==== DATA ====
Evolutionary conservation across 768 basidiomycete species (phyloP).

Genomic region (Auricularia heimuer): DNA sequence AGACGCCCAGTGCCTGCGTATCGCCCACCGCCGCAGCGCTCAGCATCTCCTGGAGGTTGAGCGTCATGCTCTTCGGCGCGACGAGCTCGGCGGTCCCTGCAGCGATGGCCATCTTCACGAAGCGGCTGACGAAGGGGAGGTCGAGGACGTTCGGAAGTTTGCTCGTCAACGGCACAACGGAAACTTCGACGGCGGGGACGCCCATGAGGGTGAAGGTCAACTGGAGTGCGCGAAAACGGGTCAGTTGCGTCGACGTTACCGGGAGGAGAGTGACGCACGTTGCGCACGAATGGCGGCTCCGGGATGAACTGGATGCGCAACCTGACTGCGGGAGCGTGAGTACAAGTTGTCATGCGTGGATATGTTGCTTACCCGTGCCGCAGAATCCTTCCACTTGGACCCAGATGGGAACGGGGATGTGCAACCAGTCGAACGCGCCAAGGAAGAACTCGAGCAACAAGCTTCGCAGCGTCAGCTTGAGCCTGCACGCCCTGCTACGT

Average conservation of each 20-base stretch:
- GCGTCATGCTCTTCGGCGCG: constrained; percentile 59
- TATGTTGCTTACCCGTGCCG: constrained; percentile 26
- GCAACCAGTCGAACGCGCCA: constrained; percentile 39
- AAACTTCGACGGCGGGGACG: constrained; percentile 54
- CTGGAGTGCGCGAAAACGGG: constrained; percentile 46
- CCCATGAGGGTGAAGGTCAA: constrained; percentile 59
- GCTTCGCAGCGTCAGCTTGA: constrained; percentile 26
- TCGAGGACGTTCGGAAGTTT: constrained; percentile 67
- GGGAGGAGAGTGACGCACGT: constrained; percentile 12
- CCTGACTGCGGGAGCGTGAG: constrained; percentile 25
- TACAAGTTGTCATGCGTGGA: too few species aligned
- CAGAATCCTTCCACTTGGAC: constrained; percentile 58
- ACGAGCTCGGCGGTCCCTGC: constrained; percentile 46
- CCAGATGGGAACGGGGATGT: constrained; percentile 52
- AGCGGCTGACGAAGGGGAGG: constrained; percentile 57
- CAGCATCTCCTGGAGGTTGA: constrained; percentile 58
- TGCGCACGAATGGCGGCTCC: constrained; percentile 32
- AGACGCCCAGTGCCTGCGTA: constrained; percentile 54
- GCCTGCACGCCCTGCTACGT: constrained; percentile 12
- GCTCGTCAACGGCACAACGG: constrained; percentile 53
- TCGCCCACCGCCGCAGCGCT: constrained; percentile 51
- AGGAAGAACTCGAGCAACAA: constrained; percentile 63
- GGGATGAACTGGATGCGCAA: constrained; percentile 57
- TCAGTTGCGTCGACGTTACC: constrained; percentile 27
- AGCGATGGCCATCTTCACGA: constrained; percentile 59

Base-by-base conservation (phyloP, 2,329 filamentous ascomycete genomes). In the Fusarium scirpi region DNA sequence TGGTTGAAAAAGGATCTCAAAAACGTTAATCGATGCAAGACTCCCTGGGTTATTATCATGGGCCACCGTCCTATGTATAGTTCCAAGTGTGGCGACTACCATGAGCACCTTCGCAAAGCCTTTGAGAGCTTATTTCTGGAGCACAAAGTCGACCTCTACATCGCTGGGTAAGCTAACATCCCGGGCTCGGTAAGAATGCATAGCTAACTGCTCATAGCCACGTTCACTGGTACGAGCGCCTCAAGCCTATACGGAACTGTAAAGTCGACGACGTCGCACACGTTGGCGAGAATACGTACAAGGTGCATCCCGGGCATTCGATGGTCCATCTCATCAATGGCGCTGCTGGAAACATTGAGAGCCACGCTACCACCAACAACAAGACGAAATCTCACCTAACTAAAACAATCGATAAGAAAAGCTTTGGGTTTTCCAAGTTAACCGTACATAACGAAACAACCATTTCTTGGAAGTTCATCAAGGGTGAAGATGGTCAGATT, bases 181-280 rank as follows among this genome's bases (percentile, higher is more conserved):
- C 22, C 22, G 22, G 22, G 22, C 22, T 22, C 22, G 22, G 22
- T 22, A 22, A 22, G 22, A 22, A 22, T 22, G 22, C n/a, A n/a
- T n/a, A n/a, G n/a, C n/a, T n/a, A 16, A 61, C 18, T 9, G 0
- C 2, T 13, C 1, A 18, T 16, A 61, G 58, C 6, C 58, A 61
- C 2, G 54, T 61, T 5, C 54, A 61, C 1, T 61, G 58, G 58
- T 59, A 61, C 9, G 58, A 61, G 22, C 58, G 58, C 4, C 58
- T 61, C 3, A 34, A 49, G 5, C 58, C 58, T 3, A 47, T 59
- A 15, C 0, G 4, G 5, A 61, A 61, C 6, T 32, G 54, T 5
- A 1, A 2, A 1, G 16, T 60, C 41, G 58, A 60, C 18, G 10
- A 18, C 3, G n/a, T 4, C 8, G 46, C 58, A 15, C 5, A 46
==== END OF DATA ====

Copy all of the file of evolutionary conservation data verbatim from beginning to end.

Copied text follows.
Evolutionary conservation across 768 basidiomycete species (phyloP).

Genomic region (Auricularia heimuer): DNA sequence AGACGCCCAGTGCCTGCGTATCGCCCACCGCCGCAGCGCTCAGCATCTCCTGGAGGTTGAGCGTCATGCTCTTCGGCGCGACGAGCTCGGCGGTCCCTGCAGCGATGGCCATCTTCACGAAGCGGCTGACGAAGGGGAGGTCGAGGACGTTCGGAAGTTTGCTCGTCAACGGCACAACGGAAACTTCGACGGCGGGGACGCCCATGAGGGTGAAGGTCAACTGGAGTGCGCGAAAACGGGTCAGTTGCGTCGACGTTACCGGGAGGAGAGTGACGCACGTTGCGCACGAATGGCGGCTCCGGGATGAACTGGATGCGCAACCTGACTGCGGGAGCGTGAGTACAAGTTGTCATGCGTGGATATGTTGCTTACCCGTGCCGCAGAATCCTTCCACTTGGACCCAGATGGGAACGGGGATGTGCAACCAGTCGAACGCGCCAAGGAAGAACTCGAGCAACAAGCTTCGCAGCGTCAGCTTGAGCCTGCACGCCCTGCTACGT

Average conservation of each 20-base stretch:
- GCGTCATGCTCTTCGGCGCG: constrained; percentile 59
- TATGTTGCTTACCCGTGCCG: constrained; percentile 26
- GCAACCAGTCGAACGCGCCA: constrained; percentile 39
- AAACTTCGACGGCGGGGACG: constrained; percentile 54
- CTGGAGTGCGCGAAAACGGG: constrained; percentile 46
- CCCATGAGGGTGAAGGTCAA: constrained; percentile 59
- GCTTCGCAGCGTCAGCTTGA: constrained; percentile 26
- TCGAGGACGTTCGGAAGTTT: constrained; percentile 67
- GGGAGGAGAGTGACGCACGT: constrained; percentile 12
- CCTGACTGCGGGAGCGTGAG: constrained; percentile 25
- TACAAGTTGTCATGCGTGGA: too few species aligned
- CAGAATCCTTCCACTTGGAC: constrained; percentile 58
- ACGAGCTCGGCGGTCCCTGC: constrained; percentile 46
- CCAGATGGGAACGGGGATGT: constrained; percentile 52
- AGCGGCTGACGAAGGGGAGG: constrained; percentile 57
- CAGCATCTCCTGGAGGTTGA: constrained; percentile 58
- TGCGCACGAATGGCGGCTCC: constrained; percentile 32
- AGACGCCCAGTGCCTGCGTA: constrained; percentile 54
- GCCTGCACGCCCTGCTACGT: constrained; percentile 12
- GCTCGTCAACGGCACAACGG: constrained; percentile 53
- TCGCCCACCGCCGCAGCGCT: constrained; percentile 51
- AGGAAGAACTCGAGCAACAA: constrained; percentile 63
- GGGATGAACTGGATGCGCAA: constrained; percentile 57
- TCAGTTGCGTCGACGTTACC: constrained; percentile 27
- AGCGATGGCCATCTTCACGA: constrained; percentile 59

Base-by-base conservation (phyloP, 2,329 filamentous ascomycete genomes). In the Fusarium scirpi region DNA sequence TGGTTGAAAAAGGATCTCAAAAACGTTAATCGATGCAAGACTCCCTGGGTTATTATCATGGGCCACCGTCCTATGTATAGTTCCAAGTGTGGCGACTACCATGAGCACCTTCGCAAAGCCTTTGAGAGCTTATTTCTGGAGCACAAAGTCGACCTCTACATCGCTGGGTAAGCTAACATCCCGGGCTCGGTAAGAATGCATAGCTAACTGCTCATAGCCACGTTCACTGGTACGAGCGCCTCAAGCCTATACGGAACTGTAAAGTCGACGACGTCGCACACGTTGGCGAGAATACGTACAAGGTGCATCCCGGGCATTCGATGGTCCATCTCATCAATGGCGCTGCTGGAAACATTGAGAGCCACGCTACCACCAACAACAAGACGAAATCTCACCTAACTAAAACAATCGATAAGAAAAGCTTTGGGTTTTCCAAGTTAACCGTACATAACGAAACAACCATTTCTTGGAAGTTCATCAAGGGTGAAGATGGTCAGATT, bases 181-280 rank as follows among this genome's bases (percentile, higher is more conserved):
- C 22, C 22, G 22, G 22, G 22, C 22, T 22, C 22, G 22, G 22
- T 22, A 22, A 22, G 22, A 22, A 22, T 22, G 22, C n/a, A n/a
- T n/a, A n/a, G n/a, C n/a, T n/a, A 16, A 61, C 18, T 9, G 0
- C 2, T 13, C 1, A 18, T 16, A 61, G 58, C 6, C 58, A 61
- C 2, G 54, T 61, T 5, C 54, A 61, C 1, T 61, G 58, G 58
- T 59, A 61, C 9, G 58, A 61, G 22, C 58, G 58, C 4, C 58
- T 61, C 3, A 34, A 49, G 5, C 58, C 58, T 3, A 47, T 59
- A 15, C 0, G 4, G 5, A 61, A 61, C 6, T 32, G 54, T 5
- A 1, A 2, A 1, G 16, T 60, C 41, G 58, A 60, C 18, G 10
- A 18, C 3, G n/a, T 4, C 8, G 46, C 58, A 15, C 5, A 46